Example 2: The facts are the same as in Example 1. B is an active business in the Bahamas and earns $5,000 of interest from a bank account located there. Its gross income in the Bahamas is $195,000. Because B's subpart F income (interest income) is less than 5% of its total gross income ($5,000/$200,000 = 2.5%), none of its interest income will be treated as subpart F income. Because the interest income is not subpart F income, J does not have to include the $5,000 of interest income as a deemed dividend on her U.S. income tax return.

Example 3: The facts are the same as in Example 1, except B is not an active business. Its only income is the $5,000 of interest income.

In Example 3, the interest would be taxed on J's U.S. income tax return, whether or not B distributes the income. This is why the FPHC and the subpart F rules are often referred to as the "anti-deferral" rules.

In Example 2, J can defer income under the subpart F rules, because the passive income does not exceed the threshold. However, this analysis is not yet complete, because of the PFIC rules.

PFICs. The PFIC hales are in Secs. 1291-1298, and apply to any foreign company that meets an income test or an asset test. The Sec. 1297(a)(1) income test is met if 75% or more of the foreign entity's income is passive (e.g., interest and dividends).A foreign entity meets the Sec. 1297(a)(2) asset test if 50% or more of its assets generate passive income. The consequences of PFIC treatment are quite severe and include the following:

* If a PFIC distributes a dividend to its U.S. shareholders, an interest charge will be assessed for the tax-deferral period, in addition to U.S. income tax due.

* The interest charge applies if a shareholder sells his or her PFIC stock.

* There is no basis step-up in the shares on the shareholder's death, for estate tax purposes.

There are many other tax complexities relating to the PFIC regime that are beyond the scope of this item. Needless to say, the PFIC rules are extremely complex.

If J established B after 1997, the PFIC roles will not apply; the subpart F rules override them for such entities; see Sec. 951(f).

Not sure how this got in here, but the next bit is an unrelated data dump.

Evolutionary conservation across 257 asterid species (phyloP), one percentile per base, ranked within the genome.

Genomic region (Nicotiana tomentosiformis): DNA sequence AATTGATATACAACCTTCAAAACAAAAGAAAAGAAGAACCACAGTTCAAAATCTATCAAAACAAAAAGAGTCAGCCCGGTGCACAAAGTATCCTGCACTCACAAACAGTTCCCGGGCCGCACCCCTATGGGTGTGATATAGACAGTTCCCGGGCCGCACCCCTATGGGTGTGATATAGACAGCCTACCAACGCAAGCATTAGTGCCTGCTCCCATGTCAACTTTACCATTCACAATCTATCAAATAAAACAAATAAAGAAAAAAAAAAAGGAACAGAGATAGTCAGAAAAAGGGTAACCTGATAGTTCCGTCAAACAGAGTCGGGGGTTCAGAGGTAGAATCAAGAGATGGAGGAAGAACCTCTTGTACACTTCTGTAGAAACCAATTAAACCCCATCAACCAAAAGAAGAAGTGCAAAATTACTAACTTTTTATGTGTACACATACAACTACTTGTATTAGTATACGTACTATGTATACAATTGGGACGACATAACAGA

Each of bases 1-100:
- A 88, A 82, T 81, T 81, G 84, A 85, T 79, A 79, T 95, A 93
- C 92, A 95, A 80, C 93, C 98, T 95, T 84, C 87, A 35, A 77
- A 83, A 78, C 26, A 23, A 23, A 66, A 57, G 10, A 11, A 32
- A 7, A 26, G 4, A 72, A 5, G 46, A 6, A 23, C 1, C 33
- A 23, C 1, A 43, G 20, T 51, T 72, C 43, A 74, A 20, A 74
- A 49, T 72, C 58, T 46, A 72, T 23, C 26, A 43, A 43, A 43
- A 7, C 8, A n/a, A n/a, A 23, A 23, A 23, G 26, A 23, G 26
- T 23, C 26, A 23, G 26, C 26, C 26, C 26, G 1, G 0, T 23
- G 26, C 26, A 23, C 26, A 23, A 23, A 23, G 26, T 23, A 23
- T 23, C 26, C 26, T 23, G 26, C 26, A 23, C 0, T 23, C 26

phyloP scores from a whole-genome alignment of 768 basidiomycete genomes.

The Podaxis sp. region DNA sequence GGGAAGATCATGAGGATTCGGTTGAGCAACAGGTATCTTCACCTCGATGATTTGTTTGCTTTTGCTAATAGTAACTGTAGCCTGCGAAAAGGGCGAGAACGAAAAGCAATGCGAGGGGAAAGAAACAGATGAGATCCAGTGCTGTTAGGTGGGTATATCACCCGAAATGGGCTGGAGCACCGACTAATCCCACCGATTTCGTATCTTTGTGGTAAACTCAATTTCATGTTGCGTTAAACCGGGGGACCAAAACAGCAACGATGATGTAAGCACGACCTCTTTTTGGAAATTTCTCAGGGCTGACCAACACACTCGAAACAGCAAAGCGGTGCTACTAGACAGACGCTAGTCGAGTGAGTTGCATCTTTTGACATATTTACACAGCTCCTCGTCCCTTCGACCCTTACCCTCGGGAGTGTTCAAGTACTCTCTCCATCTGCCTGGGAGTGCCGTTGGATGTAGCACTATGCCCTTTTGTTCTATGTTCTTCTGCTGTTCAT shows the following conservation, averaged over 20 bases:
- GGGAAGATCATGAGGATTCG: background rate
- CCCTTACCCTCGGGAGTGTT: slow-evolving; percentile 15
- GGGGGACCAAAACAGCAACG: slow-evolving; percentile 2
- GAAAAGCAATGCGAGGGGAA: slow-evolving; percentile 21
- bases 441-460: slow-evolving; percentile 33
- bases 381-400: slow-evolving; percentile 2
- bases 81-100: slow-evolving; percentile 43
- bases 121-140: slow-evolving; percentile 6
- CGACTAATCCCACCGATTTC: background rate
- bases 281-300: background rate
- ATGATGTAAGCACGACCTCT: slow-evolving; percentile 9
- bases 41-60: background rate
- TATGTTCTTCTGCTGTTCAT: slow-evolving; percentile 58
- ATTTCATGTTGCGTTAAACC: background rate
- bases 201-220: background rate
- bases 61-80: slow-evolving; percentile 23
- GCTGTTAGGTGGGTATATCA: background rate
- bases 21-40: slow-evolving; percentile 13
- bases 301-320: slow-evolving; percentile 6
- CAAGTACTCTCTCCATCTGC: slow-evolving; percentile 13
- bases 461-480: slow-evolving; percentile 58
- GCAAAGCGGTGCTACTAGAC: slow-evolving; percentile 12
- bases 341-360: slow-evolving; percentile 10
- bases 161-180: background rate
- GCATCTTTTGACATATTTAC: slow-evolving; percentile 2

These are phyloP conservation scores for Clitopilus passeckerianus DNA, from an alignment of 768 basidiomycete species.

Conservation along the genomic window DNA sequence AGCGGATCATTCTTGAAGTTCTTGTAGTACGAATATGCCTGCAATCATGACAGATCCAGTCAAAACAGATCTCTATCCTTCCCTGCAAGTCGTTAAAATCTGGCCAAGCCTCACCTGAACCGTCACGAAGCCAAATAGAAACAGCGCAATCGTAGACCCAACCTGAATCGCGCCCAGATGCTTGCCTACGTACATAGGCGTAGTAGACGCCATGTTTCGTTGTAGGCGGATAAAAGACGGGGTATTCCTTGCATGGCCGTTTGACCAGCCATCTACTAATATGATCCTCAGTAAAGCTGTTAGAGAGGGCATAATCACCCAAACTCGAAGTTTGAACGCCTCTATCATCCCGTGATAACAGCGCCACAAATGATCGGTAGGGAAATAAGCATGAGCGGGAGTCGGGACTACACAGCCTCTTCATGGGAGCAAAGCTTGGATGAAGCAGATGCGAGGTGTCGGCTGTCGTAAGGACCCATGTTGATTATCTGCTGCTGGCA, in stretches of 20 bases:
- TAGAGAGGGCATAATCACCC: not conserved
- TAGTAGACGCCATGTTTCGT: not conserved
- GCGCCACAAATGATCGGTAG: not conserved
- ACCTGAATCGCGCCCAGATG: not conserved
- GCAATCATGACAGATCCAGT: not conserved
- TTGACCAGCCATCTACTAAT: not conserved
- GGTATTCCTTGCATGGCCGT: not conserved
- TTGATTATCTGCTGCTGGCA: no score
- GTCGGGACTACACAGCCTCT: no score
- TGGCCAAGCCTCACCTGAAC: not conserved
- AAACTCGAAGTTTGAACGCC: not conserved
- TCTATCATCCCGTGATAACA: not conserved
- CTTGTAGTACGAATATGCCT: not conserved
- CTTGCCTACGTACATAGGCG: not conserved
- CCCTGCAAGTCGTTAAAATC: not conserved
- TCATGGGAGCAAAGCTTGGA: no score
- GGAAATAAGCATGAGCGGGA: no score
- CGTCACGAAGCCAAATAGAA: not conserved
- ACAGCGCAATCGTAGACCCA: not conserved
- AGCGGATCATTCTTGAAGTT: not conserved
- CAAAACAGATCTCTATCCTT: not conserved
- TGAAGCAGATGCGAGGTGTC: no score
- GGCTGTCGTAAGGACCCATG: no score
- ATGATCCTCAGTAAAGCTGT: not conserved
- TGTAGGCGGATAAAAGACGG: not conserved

Using a Tax-Haven Company

Thus far, the roles above would prevent a U.S taxpayer from achieving a legitimate deferral under the U.S. tax rules. There are, however, instances in which a taxpayer can use a tax-haven entity to defer (but not permanently avoid) U.S. income tax.

Example 4: Corp. X, a U.S. corporation, with valuable intangible assets, creates subsidiary Y, in the Bahamas. X has not been exploiting these intangibles outside the U.S., but decides Y will buy the rights to exploit the intellectual property in this manner.

The price Y paid will usually be determined under the Sec. 482 cost-sharing rules and the transfer-pricing regulations. Because X never exploited the non-U.S. rights, the cost to purchase the intellectual property could be relatively low.

Y, now the owner of the non-U.S. intellectual property rights, earns the income from the sales of these products outside the U.S. The income is not subject to U.S. income tax until Y distributes the income back to X as a dividend. Because the Bahamas does not have a corporate income tax, the income earned is not taxed there, resulting in an effective tax rate of zero. The remaining amount of income that Y retains can be used to expand its business outside the U.S. This tax strategy works best for businesses with rapidly changing technology or for companies that have not previously marketed their products outside the U.S.

Conclusion

The average taxpayer will find it difficult to effectively use tax-haven entities to defer U.S. income taxes. However, if a corporation aspires to sell its products overseas, some planning techniques may permit it to defer U.S. income tax on that business.

FROM ROBERT A. VERZI, CPA, CHERRY, BEKAERT & HOLLAND, LLP, GREENVILLE, SC
COPYRIGHT 2003 American Institute of CPA's
No portion of this article can be reproduced without the express written permission from the copyright holder.
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Author:Verzi, Robert A.
Publication:The Tax Adviser
Date:Aug 1, 2003
Words:1360